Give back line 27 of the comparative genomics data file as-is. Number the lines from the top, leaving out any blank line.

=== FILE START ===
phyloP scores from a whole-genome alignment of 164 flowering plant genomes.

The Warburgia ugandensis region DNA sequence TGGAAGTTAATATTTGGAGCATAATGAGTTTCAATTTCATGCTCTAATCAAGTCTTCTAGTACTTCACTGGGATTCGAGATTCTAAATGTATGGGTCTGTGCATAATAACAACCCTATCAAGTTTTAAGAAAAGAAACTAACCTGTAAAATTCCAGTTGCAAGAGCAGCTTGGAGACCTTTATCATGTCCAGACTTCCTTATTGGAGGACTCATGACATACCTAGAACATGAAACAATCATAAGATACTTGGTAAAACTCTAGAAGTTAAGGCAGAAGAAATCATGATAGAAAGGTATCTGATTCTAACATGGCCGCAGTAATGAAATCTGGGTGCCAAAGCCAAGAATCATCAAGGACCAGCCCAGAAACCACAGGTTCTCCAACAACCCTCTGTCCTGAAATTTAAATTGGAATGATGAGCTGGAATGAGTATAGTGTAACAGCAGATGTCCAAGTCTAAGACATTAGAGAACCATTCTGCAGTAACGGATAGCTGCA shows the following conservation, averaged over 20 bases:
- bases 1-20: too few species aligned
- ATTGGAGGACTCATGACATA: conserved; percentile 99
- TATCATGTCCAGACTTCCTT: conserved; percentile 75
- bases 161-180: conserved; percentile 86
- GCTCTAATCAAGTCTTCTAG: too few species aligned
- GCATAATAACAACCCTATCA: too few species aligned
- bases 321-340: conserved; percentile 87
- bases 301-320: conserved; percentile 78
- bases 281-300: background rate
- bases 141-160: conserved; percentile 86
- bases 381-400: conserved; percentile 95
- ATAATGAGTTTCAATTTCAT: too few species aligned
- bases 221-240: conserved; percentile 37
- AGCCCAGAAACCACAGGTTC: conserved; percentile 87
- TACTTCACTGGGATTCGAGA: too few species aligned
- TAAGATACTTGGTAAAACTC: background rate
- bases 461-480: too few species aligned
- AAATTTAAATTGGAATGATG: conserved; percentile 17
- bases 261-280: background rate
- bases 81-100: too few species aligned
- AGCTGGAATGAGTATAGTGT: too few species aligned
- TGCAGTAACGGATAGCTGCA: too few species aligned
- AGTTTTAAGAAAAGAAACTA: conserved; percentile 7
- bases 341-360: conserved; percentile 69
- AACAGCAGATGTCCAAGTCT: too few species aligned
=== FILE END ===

- AACAGCAGATGTCCAAGTCT: too few species aligned